I have this habit where, after coming back from a trip… in my post-holiday stupor (or blues) I’d immediately start dreaming towards the next trip. I think just the act of searching for airfares, choosing destinations and imagining possible dates feels rewarding enough. It signifies something in the horizon to look forward to.
Having just got back from 2 weeks in Japan, I found myself diving into the alluring dreamworld of trip-planning even more fervently than before. Looking into destinations ranging from the somewhat plausible to the luxuriously unreachable…
… camel safaris in Rajasthan, over-water villas in the Maldives, outdoor hotel rooms over the African veldts, hiking down the Grand Canyon, cliffside ocean views in Phuket and Tuscan fortresses in Italy.
But the question next pops up in my head:
What is it about Travel?
Why am I willing to suffer long and squeezy flights on airplanes?
Why am I alright with waking up at 5am and having my ‘bags outside the door’ at 6am?
Why am I willing to overlook bad hotel coffees and the ubiquitously boring buffet breakfast spread?
Why am I okay with a tour guide dictating “you have 20 minutes here, be back in the bus at 1.40pm”?
And here lies the reason for this thought piece. Travel can be stressful and not-that-fun, especially when you have tight schedules to follow and have to do things that are completely out of sync with your normal daily routine. Travelling also costs quite a bit more than your day-to-day living back home. So the question “Why Travel?” runs deeper than it first looks.
The Problem is Time & Cost
Most of us have our day jobs back home with a finite salary and annual leave (usually 4 weeks a year) along with financial commitments (mortgage, rent, bills) to fulfill. If I were to go statistical… 28 days out of 365 days means only 7.7% of your year is spent travelling. That’s a lot at stake and you want to make the most of it. And here’s where it gets stressful.
First up, you know that it’ll be pricey… and because of that you now face the problem of wanting to cover as much ground within that time frame to give you the maximum bang for your buck. For many of us, each visit to a country (especially when it’s on the other side of the globe) will only happen once in a lifetime. Next year, it’ll be another place. Each country has a lot to offer, so you’ll have to prioritise what you want to see. But some of us end up with having itineraries that are so crammed to the point where you’re travelling from place to place so much that you can’t even enjoy each location. You can attempt to shorten travel time by picking quicker (and more comfortable) modes of transport, but that will mean more money.
So the question can almost be rephrased into “how should I plan my travel to make it enjoyable?”.
Perspective and Context
Despite all the stresses and discomforts of travel, I’ve realised that… for me anyway… my thoughts and observances around each trip tends to not happen there and then. Instead, it happens retrospectively.
Kurjey Lhakhang, Bumthang – Bhutan
My trip to sparsely populated Bhutan involved frustratingly long, bumpy and uncomfortable bus rides, substandard hotels and difficult walks in high altitudes. Despite having the luxury of being just about the only tourists at most of the sights, it was a trip that I struggled to enjoy completely when I was in the middle of it. But once I got back and started looking back at the snapshots I’d taken, I started reliving the trip and appreciating it a lot more.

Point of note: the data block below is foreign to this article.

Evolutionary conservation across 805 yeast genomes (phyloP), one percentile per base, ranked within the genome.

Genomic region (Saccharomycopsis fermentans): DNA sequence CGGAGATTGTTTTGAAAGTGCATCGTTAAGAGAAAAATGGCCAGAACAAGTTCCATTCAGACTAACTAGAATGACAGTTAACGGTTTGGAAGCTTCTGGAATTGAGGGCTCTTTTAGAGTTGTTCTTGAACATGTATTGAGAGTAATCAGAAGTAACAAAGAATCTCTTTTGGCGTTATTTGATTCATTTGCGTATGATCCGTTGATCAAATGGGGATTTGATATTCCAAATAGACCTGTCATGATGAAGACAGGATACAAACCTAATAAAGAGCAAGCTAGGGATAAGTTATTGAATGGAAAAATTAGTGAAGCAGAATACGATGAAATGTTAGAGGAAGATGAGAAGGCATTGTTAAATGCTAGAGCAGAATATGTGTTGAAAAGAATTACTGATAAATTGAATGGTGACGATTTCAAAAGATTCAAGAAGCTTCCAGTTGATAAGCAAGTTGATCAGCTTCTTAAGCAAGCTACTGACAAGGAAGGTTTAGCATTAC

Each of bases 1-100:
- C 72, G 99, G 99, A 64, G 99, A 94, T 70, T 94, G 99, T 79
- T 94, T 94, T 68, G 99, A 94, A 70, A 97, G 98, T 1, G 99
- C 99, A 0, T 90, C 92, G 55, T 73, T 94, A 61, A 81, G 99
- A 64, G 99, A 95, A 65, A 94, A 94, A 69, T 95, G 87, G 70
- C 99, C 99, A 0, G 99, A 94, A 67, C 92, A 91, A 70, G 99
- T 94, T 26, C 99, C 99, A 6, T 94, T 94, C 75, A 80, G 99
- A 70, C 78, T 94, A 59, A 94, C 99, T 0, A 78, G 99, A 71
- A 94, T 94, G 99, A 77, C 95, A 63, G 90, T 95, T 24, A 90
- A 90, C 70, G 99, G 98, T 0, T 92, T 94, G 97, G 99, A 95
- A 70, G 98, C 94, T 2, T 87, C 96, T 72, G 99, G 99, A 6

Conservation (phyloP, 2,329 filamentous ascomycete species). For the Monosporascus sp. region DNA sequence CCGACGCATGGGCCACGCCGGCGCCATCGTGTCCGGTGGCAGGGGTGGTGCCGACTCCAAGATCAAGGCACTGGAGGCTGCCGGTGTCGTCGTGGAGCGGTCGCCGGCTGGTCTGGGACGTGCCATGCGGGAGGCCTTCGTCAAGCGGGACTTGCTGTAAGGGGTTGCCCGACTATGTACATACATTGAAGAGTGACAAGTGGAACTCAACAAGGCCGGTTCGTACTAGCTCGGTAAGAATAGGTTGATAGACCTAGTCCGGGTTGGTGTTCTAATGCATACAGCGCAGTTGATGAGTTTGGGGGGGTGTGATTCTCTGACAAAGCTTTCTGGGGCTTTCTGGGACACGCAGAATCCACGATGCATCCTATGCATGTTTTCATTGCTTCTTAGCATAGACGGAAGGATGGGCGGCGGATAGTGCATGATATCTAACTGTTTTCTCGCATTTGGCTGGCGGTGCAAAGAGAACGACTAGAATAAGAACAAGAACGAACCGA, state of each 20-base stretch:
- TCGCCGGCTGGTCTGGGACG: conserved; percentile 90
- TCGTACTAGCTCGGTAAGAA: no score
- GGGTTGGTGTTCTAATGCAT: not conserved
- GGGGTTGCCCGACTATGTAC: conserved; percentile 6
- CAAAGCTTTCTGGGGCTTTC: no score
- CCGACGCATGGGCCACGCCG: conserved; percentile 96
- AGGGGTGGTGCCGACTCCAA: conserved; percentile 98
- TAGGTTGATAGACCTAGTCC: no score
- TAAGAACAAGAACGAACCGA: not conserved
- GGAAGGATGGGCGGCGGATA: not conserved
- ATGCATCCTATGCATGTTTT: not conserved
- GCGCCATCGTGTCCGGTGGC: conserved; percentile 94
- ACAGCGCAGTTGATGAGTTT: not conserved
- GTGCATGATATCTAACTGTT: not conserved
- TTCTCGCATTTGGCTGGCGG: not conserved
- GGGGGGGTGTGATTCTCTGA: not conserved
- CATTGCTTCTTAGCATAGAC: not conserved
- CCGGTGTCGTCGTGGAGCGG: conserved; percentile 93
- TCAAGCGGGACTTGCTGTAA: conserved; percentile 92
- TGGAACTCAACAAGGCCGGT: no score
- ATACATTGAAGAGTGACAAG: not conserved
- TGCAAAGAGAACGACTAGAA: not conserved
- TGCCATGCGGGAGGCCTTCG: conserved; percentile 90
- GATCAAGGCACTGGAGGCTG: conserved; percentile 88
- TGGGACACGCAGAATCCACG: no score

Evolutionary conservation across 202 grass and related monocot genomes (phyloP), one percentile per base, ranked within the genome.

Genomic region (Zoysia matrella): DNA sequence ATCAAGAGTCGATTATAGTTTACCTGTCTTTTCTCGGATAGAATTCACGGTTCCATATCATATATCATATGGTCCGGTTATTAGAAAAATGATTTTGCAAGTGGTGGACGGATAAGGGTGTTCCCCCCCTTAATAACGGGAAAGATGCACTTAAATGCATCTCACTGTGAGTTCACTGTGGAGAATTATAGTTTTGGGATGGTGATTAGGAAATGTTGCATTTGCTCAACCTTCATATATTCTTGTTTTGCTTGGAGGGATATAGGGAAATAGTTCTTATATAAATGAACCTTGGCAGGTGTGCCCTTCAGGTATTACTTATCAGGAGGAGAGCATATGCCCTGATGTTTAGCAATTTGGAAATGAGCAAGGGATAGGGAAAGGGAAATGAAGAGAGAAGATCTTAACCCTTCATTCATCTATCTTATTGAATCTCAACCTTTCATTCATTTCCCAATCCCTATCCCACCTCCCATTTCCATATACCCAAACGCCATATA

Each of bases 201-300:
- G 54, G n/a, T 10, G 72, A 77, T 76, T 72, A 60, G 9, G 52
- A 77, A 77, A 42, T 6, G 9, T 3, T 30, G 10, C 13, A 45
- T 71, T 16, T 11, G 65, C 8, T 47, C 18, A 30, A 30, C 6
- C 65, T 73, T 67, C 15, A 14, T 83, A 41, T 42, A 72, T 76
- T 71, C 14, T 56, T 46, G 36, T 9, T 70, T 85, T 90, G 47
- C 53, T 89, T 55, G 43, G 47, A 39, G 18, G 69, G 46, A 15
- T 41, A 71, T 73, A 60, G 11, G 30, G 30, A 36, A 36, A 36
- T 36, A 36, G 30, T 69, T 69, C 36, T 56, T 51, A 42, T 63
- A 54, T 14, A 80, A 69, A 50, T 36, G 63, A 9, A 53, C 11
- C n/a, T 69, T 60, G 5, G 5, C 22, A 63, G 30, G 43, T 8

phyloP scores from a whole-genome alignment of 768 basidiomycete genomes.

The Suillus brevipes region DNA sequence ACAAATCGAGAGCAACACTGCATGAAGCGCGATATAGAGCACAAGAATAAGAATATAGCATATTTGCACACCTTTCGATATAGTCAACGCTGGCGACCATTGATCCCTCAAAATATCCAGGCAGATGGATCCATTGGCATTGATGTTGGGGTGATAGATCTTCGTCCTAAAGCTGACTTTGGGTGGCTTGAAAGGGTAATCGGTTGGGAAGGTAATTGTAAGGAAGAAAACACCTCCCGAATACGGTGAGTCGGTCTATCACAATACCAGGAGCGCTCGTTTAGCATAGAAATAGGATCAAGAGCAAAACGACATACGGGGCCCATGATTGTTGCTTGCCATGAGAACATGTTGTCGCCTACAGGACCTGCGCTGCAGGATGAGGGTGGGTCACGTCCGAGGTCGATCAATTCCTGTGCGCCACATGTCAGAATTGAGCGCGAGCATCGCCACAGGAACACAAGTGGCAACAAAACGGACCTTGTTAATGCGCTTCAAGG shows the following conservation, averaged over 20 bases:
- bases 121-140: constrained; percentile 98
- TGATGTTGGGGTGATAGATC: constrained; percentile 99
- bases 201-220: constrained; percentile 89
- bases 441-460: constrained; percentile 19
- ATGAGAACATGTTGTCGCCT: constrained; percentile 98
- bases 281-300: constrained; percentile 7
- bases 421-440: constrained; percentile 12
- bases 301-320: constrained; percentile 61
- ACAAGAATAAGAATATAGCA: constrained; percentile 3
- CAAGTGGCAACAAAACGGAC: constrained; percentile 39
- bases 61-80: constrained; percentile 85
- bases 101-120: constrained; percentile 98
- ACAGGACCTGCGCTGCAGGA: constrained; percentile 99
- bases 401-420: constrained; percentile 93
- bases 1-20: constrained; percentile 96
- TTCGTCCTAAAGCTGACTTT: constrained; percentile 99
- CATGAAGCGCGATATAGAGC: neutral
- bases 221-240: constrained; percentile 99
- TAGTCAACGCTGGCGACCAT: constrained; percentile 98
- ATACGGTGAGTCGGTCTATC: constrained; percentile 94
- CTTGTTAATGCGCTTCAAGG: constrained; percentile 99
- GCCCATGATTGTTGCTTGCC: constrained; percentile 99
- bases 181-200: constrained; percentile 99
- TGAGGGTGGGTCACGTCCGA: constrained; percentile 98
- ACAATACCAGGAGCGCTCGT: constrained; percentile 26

Fast forward 4 months and I found myself in busy and efficient Japan… negotiating train schedules that are punctual to the minute and keeping up with hordes of Japanese salarymen brisk-walking along the streets and subways. Some of the major sights and temples we’d visited were so packed with (sometimes aggressive) tourists vying for that perfect photo-spot that I started losing it.
Just by looking at these two trips, there were obvious things about Bhutan and Japan that did not tickle my fancy. But each country was so different from each other that I started appreciating something about each place when I made retrospective comparisons against each trip.
Shinkansen (Osaka to Hiroshima)
Taking 10-12 hours to travel 200km in Bhutan made me appreciate (more than you can imagine) sitting in the Japanese Shinkansen (bullet train)… where it takes less than 2 hours to travel 350km. On the other hand, fighting the annoying hordes of tourists pouring forth from large tour coaches at Kinkaku-ji Temple (Kyoto) made me appreciate SO MUCH the feeling of freedom, exclusiveness and isolation that you get when visiting Bhutan.
And the truth is this – it’s all about perspective… and in order to even have a point of context and perspective to begin with, you have to have travelled in the first place!
The Economics of Travel
Another funny thing about me is how I enjoy crunching back-of-envelope numbers to have a ballpark idea of how much a trip costs per person per night all-up (including flights, hotels, tour fees and daily expenses less shopping). Doing so sort of allows me to have an idea of how to budget for my next trip and to predictably rank it as affordable or indulgent. On this front, I have to confess that I’m now at an age and life stage where I don’t mind forking out more for a more comfortable trip if it’s within my means.
Looking at my recent trips, Japan ended up costing A$320pppn, Bhutan came to a highish A$420pppn and my luxury trip to Bali over Easter reached a whopping A$500pppn! Of course, there are many other factors at play… for instance whether it’s a private tour or a large group tour following a cookie-cutter itinerary, whether the airfares were expensive because of the season and destination, and the cost of living at the destination itself. All that said, I found it very fascinating that Japan (being the most developed country of the 3) ended up being the ‘cheapest’ trip of the 3!